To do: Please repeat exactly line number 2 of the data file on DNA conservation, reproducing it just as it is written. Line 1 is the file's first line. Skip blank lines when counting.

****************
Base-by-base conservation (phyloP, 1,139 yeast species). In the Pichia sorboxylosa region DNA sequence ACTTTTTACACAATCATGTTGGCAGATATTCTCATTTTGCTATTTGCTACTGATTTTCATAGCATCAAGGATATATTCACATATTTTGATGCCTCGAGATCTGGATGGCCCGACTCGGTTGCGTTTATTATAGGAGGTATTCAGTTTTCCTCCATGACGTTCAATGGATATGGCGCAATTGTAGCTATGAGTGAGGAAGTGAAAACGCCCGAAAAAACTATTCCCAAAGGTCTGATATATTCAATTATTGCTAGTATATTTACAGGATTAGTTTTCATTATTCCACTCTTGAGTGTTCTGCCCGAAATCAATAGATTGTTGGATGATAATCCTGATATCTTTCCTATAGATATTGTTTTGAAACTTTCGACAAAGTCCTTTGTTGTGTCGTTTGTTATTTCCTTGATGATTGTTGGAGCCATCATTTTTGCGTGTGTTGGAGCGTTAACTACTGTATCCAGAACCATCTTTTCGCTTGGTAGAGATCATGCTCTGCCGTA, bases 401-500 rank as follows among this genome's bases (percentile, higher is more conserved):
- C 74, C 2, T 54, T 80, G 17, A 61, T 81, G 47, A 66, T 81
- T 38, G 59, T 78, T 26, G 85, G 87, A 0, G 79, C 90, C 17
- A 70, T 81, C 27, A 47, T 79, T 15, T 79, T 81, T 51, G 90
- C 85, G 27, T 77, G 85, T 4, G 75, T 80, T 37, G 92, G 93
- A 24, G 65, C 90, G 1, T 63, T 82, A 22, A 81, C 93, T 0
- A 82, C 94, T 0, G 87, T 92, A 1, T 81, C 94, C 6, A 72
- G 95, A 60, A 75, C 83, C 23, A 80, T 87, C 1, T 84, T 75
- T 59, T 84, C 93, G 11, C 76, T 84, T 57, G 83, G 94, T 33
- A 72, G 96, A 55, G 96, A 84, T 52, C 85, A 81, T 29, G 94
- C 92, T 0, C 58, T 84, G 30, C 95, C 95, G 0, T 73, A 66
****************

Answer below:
- C 74, C 2, T 54, T 80, G 17, A 61, T 81, G 47, A 66, T 81